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Head of the International Office signs off with an overview of his legacy. And a glimpse into his past
The East German security police STASI had a file with his name on it.
John Edelsgaard Andersen, head of the International Office at the University of Copenhagen, had his dossier retrieved from the archives of the East German secret service buildings in Berlin.
This revelation is one of many that he proffered the University Post on one of his last days of work before taking up his new job as head of the Department of Scandinavian Studies and Linguistics.
John was one of the prime movers of internationalisation, and indeed the whole study abroad movement at the University of Copenhagen in the 1980s, and this entailed travelling, and meetings with Eastern European partner universities in the former East Germany and Poland.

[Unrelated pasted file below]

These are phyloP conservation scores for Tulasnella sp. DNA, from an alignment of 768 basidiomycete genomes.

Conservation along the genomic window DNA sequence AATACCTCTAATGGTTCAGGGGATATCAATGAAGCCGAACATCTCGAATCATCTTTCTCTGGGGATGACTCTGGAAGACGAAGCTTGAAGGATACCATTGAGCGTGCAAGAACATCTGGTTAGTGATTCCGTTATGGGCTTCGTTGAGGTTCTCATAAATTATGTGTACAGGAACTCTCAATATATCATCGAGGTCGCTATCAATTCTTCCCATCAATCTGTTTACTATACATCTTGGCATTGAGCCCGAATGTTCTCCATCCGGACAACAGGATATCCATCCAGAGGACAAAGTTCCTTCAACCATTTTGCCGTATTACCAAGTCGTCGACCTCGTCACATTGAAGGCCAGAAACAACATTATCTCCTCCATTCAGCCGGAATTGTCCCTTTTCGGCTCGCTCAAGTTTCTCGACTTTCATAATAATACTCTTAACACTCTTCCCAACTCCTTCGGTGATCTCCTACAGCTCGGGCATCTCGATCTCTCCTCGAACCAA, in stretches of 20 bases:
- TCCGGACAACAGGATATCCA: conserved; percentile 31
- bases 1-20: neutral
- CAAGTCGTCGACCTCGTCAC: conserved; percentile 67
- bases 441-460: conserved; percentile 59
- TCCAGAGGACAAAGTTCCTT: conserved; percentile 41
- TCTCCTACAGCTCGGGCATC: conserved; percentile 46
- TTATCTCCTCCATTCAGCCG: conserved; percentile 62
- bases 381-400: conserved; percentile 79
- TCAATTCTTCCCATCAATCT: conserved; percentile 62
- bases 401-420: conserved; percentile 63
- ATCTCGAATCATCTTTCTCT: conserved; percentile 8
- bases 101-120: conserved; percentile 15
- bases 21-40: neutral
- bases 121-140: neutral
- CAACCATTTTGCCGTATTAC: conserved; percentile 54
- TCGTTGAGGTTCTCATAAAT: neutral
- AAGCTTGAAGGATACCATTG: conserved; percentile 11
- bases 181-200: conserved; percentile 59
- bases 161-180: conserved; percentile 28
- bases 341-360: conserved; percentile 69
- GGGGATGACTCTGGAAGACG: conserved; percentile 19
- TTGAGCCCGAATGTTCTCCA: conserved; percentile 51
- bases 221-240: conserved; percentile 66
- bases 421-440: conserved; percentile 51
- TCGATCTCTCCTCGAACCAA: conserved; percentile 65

The International Office was set up in 1987 to deal with incoming and outgoing students in the new EU exchange programme Erasmus. Erasmus has since then become a star EU funding programme, and even a cultural phenomenon, supporting thousands of incoming and outgoing students in Europe, with Copenhagen as one of its most popular hubs.
But back in 1987, the University of Copenhagen was first and foremost a Danish university, with a negligible number of international students, John Edelsgaard recalls.
»At this time foreigners were almost sent away,« he says.
He has since then presided over an office that has boosted international students’ enrollment numbers, and Danish students’ study abroad numbers, to the thousands.
According to John Edelsgaard Andersen however, the biggest change at the University of Copenhagen can not be gauged by just looking at the numbers. There has been a change in outlook.